Former Chapecoense defender finding comfort in Malaysian football

Vijhay Vick

It is a sad reality in the history of football that crashes involving air travel have had a deep and profound impact upon the sport.

The crash involving the Torino Football Club in 1949, Manchester United’s ‘Busby Babes’ disaster in Munch in 1958 and the 1993 accident off the coast of Gabon that killed most of the Zambian national team. Three tragic examples.


But Brazilian centre-back Demerson (seen above left) never thought he would be able to relate personally to such disasters.

That was until those 71 people – which included 19 Chapecoense players, plus club officials and some football journalists – were killed when LaMia Airlines Flight 2933 ran out of fuel and crashed into the mountains outside the Colombian city of Medellin.

“It was very bad… I lost many good friends and we were like a family,” Demerson told FourFourTwo. “Everyone there were good people. The staff were all great too.

“I was very close to Bruno Rangel, our striker… He was a good goal-getter and had scored over 80 goals in three years.


“I was among the nine that stayed back because matches are back-to-back in Brazil and there was another game after the Copa Sudamericana final. The coach asked us to stay back and prepare for that game.”

That Copa Sudamericana final – which is the South American equivalent of the Europa League – was scheduled to be held over two matches between Chapecoense and Colombian side Atletico Nacional.


Reaching the final had been the biggest achievement in the Brazilian club’s history, but the matches were never held and Chapecoense were ultimately declared the official champions by the South American Football Confederation (CONMEBOL) and by Atletico Nacional.

As a result of the tragedy, Demerson felt he and his young family had to leave Brazil so he could regain his focus and continue his career.

“The crash made me want to leave Brazil and play elsewhere,” the 31-year-old said.

“My life was not the same after the tragedy because I kept remembering everything. I was traumatised.

“I wasn’t there for many years, but I still think of them sometimes these days.

“Being away is helping me move on. I feel much better and can focus on my football once again. I pray that their souls rest in peace.”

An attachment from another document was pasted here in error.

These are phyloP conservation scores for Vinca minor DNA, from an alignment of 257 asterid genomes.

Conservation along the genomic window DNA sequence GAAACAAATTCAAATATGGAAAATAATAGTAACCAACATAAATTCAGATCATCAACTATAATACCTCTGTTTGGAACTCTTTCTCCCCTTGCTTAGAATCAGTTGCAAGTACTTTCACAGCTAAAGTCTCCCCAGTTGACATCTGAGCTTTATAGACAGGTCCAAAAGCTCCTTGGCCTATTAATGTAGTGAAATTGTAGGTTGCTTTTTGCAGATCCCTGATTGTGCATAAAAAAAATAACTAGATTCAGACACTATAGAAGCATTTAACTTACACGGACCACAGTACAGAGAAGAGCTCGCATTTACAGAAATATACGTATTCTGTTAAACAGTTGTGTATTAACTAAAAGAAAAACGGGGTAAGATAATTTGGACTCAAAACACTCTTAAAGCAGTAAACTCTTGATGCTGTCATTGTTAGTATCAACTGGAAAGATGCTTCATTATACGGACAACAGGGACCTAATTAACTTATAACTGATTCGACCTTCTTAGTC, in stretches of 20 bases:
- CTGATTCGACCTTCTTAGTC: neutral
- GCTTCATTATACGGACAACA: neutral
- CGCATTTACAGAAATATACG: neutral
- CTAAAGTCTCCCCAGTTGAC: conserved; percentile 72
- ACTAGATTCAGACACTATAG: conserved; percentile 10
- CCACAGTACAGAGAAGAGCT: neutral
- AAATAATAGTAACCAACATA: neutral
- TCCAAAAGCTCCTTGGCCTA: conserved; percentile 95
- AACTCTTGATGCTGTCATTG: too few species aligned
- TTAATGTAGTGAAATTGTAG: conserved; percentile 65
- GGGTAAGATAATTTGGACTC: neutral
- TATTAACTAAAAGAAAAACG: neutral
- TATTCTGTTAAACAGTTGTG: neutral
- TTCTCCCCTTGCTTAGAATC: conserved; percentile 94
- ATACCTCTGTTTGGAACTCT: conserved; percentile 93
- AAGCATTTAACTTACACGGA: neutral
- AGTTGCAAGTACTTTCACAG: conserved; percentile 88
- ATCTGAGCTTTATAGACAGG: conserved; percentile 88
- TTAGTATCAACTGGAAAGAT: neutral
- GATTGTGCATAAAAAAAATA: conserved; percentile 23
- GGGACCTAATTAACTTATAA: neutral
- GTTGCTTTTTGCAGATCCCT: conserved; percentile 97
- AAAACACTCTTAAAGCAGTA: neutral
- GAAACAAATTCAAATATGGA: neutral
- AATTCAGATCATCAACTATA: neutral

Settling down in Kuching

For the second time in his professional career, Demerson left for Asia and had several trials before signing for Malaysia Super League (MSL) side Sarawak for the 2017 season.


His previous stint in the continent was at then-Chinese second division outfit Jiangxi Liansheng in 2015. He moved back to Brazil 15 months later after the club was relegated to the third tier.

The defender has found it easier to settle in Malaysia, as he had experienced some language issues during his time in China.

“Going to China was difficult, but Malaysia has been better because everyone speaks English,” he said.

“My wife and two children are feeling good and are happy in Kuching. Things are laidback there, which is good for me to unwind and get over things back home in Brazil.

“I still have another daughter in Brazil though.”


Sarawak just need confidence to get season going

Demerson has earned the praise of Crocs coach David Usop for comfortably slotting in alongside Ronny Harun in the heart of the Sarawak defence.

They have yet to get their season going and are in the relegation zone after nine rounds, but Demerson feels Sarawak just need some confidence for the situation to improve.


He pointed to the team’s performances against Selangor, Johor Darul Ta’zim (JDT) and Felda United, matches the Crocs lost but showed some encouraging signs.

“We have good players … some young talent too. I think what is lacking is confidence. Once we have more of that, we’ll win more matches and climb up the table,” he said.

“We played well in some matched but ended up losing. In football, if you don’t have confidence then you are in danger.

“Now we are in a dangerous position and must pick things up. We need a change of fortunes and to build on that.”

Sarawak are sitting 11th in the 12-team competition, although they are only three points behind seventh-placed T-Team in a congested bottom half of the ladder.

Their next match is at home to fifth-placed Perak on Saturday, followed by the second leg of their Malaysia FA Cup quarter-final against Terengganu.

Photos: Asiana.my unless stated

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